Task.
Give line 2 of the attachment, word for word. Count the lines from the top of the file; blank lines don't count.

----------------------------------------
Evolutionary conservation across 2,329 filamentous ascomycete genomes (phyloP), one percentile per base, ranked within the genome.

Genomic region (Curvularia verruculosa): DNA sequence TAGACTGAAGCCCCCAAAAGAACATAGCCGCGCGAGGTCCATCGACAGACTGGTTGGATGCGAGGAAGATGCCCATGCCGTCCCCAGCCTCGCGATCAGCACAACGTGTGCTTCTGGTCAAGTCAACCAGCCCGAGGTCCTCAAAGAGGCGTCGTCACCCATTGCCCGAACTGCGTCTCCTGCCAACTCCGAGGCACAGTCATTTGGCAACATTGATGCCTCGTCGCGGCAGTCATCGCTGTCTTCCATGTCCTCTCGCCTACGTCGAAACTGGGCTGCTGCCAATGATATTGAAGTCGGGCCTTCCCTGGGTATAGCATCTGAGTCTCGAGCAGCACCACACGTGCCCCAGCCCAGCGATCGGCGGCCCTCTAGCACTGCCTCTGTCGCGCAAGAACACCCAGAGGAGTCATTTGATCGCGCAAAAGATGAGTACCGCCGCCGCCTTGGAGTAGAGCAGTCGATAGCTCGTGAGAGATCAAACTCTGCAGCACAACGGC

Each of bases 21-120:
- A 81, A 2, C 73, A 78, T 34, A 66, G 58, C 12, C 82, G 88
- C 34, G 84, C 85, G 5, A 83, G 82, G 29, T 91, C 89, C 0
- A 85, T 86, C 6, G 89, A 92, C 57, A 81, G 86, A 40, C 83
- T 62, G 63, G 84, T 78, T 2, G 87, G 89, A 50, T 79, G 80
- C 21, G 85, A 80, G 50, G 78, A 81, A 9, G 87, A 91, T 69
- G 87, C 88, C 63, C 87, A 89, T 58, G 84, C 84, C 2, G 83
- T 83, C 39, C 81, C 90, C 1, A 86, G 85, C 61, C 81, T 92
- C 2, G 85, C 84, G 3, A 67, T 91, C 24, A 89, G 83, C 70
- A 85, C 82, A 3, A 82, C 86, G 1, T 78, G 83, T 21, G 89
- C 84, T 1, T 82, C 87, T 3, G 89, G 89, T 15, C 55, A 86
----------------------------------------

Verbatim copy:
Genomic region (Curvularia verruculosa): DNA sequence TAGACTGAAGCCCCCAAAAGAACATAGCCGCGCGAGGTCCATCGACAGACTGGTTGGATGCGAGGAAGATGCCCATGCCGTCCCCAGCCTCGCGATCAGCACAACGTGTGCTTCTGGTCAAGTCAACCAGCCCGAGGTCCTCAAAGAGGCGTCGTCACCCATTGCCCGAACTGCGTCTCCTGCCAACTCCGAGGCACAGTCATTTGGCAACATTGATGCCTCGTCGCGGCAGTCATCGCTGTCTTCCATGTCCTCTCGCCTACGTCGAAACTGGGCTGCTGCCAATGATATTGAAGTCGGGCCTTCCCTGGGTATAGCATCTGAGTCTCGAGCAGCACCACACGTGCCCCAGCCCAGCGATCGGCGGCCCTCTAGCACTGCCTCTGTCGCGCAAGAACACCCAGAGGAGTCATTTGATCGCGCAAAAGATGAGTACCGCCGCCGCCTTGGAGTAGAGCAGTCGATAGCTCGTGAGAGATCAAACTCTGCAGCACAACGGC